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More snow-going ahead for drivers

"I'm so happy that we have snow this year," said Alisha Wilson, 13, of Coeur d'Alene, as she threw snowballs at trees. (Kathy Plonka / The Spokesman-Review)

Snow accumulation and icy roads caused another flurry of minor crashes throughout the Spokane and Coeur d’Alene area Wednesday morning.

Officials breathed easier after the snow ended Wednesday morning but were already preparing for the next snowstorm – forecast to blow through Eastern Washington and North Idaho today, according to the National Weather Service.

“If the next storm hits as predicted, that will be one of the most major events in several years for snowfall,” said Wayne Storey, an operations and maintenance superintendent for Spokane County.

His and other road crews in the region were busy trying to clear the snow that fell Tuesday and Wednesday, even while looking ahead to today.

Whether because of the plowing or because drivers were being more cautious, Wednesday morning’s commute went far more smoothly than Tuesday evening’s.

The Spokane County Sheriff’s Office and Spokane Police Department responded to nearly 30 crashes Wednesday morning, compared to more than 200 Tuesday night when the storm was raging.

“None of them were serious,” Spokane Police Department spokesman Dick Cottam said. “Traffic has slowed down. It really works, it’s just slower, but it does save you from having an unpleasant collision.”

Washington State Patrol responded to a steady stream of crashes – and bad drivers – Wednesday morning.

“We had a woman in a Cadillac SUV on Harvard Road who wanted to drive faster than everyone else,” said Trooper Mark Baker. “She tried to use the sidewalks to pass. It cost her $101.”

Wednesday’s afternoon commute wasn’t as slippery, but two, three-car collisions about 4 p.m. on Interstate 90 near Hamilton Street significantly slowed the drive home, WSP reported. No one was hurt in the crashes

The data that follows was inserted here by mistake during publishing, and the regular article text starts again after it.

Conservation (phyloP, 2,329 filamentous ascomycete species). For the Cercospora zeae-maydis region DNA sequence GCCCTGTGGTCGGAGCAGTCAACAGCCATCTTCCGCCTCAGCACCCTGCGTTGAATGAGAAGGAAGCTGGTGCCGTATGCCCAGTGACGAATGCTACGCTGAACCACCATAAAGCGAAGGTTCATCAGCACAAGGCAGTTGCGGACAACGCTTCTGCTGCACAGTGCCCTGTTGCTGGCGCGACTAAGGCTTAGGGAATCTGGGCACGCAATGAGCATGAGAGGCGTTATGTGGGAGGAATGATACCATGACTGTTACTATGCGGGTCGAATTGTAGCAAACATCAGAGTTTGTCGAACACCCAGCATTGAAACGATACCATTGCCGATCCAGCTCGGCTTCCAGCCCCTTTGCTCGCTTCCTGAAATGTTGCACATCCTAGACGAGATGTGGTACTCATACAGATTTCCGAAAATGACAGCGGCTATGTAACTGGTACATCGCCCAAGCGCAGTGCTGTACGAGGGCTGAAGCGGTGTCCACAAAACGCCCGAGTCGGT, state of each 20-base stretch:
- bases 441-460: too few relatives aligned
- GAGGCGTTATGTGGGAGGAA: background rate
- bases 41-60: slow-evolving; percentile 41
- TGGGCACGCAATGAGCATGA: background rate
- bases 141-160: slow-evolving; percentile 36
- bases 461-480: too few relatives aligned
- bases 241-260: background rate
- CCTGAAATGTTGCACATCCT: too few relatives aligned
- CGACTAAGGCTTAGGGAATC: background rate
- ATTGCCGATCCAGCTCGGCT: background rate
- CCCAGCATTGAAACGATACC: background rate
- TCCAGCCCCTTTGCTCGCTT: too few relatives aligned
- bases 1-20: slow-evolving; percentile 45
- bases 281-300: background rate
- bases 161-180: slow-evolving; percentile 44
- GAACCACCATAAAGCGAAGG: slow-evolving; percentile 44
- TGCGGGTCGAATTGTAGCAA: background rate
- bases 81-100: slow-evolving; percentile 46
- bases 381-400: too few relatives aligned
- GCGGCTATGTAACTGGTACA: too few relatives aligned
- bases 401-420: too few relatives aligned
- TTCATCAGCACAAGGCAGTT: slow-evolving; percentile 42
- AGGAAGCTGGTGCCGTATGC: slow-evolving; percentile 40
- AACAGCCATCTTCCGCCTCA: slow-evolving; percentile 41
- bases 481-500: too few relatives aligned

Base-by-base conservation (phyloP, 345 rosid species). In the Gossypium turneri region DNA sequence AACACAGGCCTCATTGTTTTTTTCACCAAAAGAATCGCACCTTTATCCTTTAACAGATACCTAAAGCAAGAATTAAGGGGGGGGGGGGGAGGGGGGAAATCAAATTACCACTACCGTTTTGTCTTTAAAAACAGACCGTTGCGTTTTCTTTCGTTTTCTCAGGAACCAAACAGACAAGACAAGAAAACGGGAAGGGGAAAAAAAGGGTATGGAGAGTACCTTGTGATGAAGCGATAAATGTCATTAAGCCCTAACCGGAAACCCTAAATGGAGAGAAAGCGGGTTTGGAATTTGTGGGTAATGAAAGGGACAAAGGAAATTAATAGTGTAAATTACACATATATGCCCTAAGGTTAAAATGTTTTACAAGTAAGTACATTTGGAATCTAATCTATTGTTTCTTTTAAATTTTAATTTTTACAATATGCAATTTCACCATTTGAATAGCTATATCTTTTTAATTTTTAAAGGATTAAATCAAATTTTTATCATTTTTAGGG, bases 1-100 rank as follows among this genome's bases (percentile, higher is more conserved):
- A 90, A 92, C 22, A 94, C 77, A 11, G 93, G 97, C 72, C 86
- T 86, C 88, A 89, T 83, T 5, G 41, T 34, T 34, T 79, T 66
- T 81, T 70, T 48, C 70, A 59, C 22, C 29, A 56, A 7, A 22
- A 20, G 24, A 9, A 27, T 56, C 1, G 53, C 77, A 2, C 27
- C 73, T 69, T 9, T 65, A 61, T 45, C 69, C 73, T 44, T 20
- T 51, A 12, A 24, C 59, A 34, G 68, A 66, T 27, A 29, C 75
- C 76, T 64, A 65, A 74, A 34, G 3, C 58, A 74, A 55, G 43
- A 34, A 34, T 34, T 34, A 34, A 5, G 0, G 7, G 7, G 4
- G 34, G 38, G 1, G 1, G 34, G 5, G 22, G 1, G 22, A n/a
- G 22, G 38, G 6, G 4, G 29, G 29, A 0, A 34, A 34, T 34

In fact, most of Wednesday’s collisions were minor and resulted in no major injuries.

“That seat-belt law, whether you like it or not, really saves lives,” said Baker.

Roads that were closed Tuesday night because of traffic crashes were reopened by Wednesday, including two stretches of U.S. Highway 95 south of Coeur d’Alene.

Idaho State Police Lt. Curtis Exley said conditions were still so treacherous that traffic could only go about 10 mph on the highway, even after it was plowed and reopened Wednesday morning.

In Spokane Valley, a driver crashed into a power pole about 6:30 a.m. Wednesday at Progress and Wellesley, shearing off the pole and knocking out power to about 40 homes, Spokane Valley Fire Chief Mike Thompson said. The driver appeared to be in shock and was taken to a hospital.

Tuesday and Wednesday’s snowfall had little impact on urban school districts, while smaller districts were hit harder.

“There were probably a few buses moving a little more slowly,” but none were running late, said Melanie Rose, Central Valley School District spokeswoman.

Pullman and Colfax school districts ran limited bus runs but started on time, while the Colton, Garfield-Palouse and Reardan-Edwall school districts ran two hours late.

Spokane Public Schools tries to keep its doors open during storms, despite pleas from some students hoping for a snow day, said district spokeswoman Terren Roloff.

Buses can run late on snowy days – some were 30 minutes late Wednesday – so students should dress warmly, Roloff said.

City, county and state crews are working around the clock to keep the streets sanded, plowed and de-iced.

Scott Egger, Spokane city street director, said it typically takes his crews – using 31 pieces of equipment – about 24 hours to plow all the city’s arterials after a storm.

Emergency access routes, such as Stevens, Grand, Division, Francis and Wellesley, are plowed first. Next are main roads in hilly areas, such as Rockwood Boulevard, Southeast Boulevard, Perry, Garland and Bridgeport.

“If we get back-to-back storms, we may have to stop halfway through and drop back and start all over again,” Egger said.

“One thing that people don’t understand is that we have to use more than one plow on one arterial,” he said. “It takes multiple plows to get the snow out of the road.”